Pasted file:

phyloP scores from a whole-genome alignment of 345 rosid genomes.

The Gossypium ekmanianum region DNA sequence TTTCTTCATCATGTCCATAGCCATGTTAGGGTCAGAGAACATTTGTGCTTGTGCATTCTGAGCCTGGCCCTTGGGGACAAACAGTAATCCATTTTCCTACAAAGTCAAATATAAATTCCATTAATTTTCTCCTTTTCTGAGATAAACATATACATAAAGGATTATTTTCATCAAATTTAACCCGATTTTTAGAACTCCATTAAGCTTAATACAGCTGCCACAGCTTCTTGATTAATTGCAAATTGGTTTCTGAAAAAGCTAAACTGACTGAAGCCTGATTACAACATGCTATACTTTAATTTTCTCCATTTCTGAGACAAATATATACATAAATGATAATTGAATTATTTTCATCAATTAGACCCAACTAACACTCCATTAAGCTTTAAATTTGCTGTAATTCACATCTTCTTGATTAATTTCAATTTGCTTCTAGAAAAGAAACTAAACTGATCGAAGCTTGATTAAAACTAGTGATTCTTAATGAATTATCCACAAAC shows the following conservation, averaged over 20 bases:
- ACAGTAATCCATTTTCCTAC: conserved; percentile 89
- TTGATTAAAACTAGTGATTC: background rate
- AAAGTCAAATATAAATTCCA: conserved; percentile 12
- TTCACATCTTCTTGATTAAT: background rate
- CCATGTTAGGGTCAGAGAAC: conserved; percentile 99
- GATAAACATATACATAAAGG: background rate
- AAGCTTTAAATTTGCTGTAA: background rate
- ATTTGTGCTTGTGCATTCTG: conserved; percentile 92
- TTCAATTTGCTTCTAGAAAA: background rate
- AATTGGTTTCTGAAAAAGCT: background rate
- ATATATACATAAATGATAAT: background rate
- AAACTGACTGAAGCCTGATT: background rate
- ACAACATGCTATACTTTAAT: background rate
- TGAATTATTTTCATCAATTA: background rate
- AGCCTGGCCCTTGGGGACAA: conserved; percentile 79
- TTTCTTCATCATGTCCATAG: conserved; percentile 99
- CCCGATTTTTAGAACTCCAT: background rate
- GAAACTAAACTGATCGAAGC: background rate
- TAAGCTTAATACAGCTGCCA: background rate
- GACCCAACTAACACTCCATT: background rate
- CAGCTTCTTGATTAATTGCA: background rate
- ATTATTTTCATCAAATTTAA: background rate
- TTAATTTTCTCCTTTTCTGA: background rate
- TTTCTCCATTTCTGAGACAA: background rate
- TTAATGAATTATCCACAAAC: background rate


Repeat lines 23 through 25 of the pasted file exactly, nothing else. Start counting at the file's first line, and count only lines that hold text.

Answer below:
- CAGCTTCTTGATTAATTGCA: background rate
- ATTATTTTCATCAAATTTAA: background rate
- TTAATTTTCTCCTTTTCTGA: background rate